Maybe (not sure) will apply some improvements in the future. The solution is entering more in-between data points on this 45° line by 2D regression, preventing the rest of the graph to be negatively influenced, before remapping all data.

The following Tables are synchronized with the detailed M.M. Louden -  E.Desart © Topograph as well for the rating as for the color coding.
The graph presents rating as a value from 0.00 to 1.00, while the Tables present the  same, for pragmatic reasons as a percentage.

Tables 1a & 1b
433 dimension ratios arranged in descending order of room acoustic quality.
This covers all room ratios with a < 0.50 (graph) or 50%  (tables) rating.  
These 433 values include the 18 best published M.M. Louden ratios (yellow colored  lines), meaning all others are worse.  


Tables 2a & 2b
433 dimension ratios arranged in function of Length and Width ratios.
This covers all room ratios with a < 0.50 (graph) or 50%  (tables) rating.
These 433 values include the 18 best published M.M. Louden ratios (yellow colored  lines), meaning all others are worse.  


A pertinent advise:
    If a visitor wants to judge a room in function of its ratios,
    NEVER use a Room Modes Calculator which DOES NOT take the
    Tangential and Oblique modes into account
    Only taking the Axial modes into account can be alright but can as well lead to WRONG  conclusions.
    One just doesn't know!
A more detailed explanation about the reasons for this pertinent advise can be found in the ROOM RATIOS page at:
click here: ACCEPTABLE  ROOM RATIOS (an overview)
Note that about any Author which published acceptable ratios, no matter the manner they obtained them, toke ALL modes into account (axial AND non-axial).

The discussion of the validity of using room mode calculators or not, is an entirely different matter not discussed here.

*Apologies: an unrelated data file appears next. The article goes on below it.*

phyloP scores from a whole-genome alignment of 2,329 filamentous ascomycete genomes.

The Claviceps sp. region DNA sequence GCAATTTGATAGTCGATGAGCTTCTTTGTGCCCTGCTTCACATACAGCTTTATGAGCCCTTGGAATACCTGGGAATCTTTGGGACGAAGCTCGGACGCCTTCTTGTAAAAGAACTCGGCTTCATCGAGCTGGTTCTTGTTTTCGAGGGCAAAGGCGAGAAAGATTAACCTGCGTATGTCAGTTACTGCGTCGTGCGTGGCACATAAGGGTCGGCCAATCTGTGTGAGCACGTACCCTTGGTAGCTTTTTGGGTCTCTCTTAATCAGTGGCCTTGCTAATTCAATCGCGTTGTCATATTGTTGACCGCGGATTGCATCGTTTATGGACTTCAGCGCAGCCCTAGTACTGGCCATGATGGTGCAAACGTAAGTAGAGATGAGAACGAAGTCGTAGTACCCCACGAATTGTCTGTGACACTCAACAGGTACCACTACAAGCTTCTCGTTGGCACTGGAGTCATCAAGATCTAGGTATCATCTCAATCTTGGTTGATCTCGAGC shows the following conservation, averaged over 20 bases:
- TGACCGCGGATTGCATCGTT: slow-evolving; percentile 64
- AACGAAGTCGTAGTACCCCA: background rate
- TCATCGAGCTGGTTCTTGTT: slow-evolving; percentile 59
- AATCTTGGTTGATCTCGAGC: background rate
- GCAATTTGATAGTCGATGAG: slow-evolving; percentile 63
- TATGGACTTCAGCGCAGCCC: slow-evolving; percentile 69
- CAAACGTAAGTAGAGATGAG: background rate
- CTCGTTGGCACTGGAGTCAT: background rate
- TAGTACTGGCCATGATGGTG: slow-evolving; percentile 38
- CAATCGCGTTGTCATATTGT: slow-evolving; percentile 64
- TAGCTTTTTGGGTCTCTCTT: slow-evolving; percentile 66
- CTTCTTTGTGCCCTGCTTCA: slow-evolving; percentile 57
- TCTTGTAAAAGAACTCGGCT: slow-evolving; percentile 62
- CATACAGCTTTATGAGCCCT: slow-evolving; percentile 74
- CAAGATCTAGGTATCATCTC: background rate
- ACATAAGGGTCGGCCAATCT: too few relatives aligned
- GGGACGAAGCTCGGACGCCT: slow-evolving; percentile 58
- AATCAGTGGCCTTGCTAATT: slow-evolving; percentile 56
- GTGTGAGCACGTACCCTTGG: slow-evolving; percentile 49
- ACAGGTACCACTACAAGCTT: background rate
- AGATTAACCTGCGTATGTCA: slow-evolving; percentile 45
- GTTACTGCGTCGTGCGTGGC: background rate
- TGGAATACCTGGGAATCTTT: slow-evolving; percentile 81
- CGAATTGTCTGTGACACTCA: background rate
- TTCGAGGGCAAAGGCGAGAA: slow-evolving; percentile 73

The more a room will divert from a rectangular shape with statistical symmetrical boundary absorption/reflectivity over the to be investigated frequency range, the less reliable the calculated numbers become.
Either one uses a room mode calculator or not.
If one chooses to use one, then use a good one. There are many public available or accessible for personal use.

An interesting practical and theoretical experiment by:
Art Ludwig: BS - Caltech; MD Mathematics and EE - USC; Ph.D. Engineering - USC ... calculated.

Some often referred or quality Room Mode calculators:  Please DO respect Copyright of the respective © owners.
TO BE ADVISED: fulfilling the above requirement of  calculating ALL modes (arbitrary sort order):
  1. By © HARMAN - Dr. Floyd E. Toole, Vice President Acoustical Engineering, Harman International Industries, Inc.
  2. By © University of Salford UK - Prof Dr. Trevor Cox (this are lists of rated room modes, no calculators)

      These ratios are room size dependent, as such involve possibly/likely a geometric "source to room" relationship (still to check).
    Overview:    ... ntent=best
    Best ratios:  ... ratios.xls
    Second Bests: ...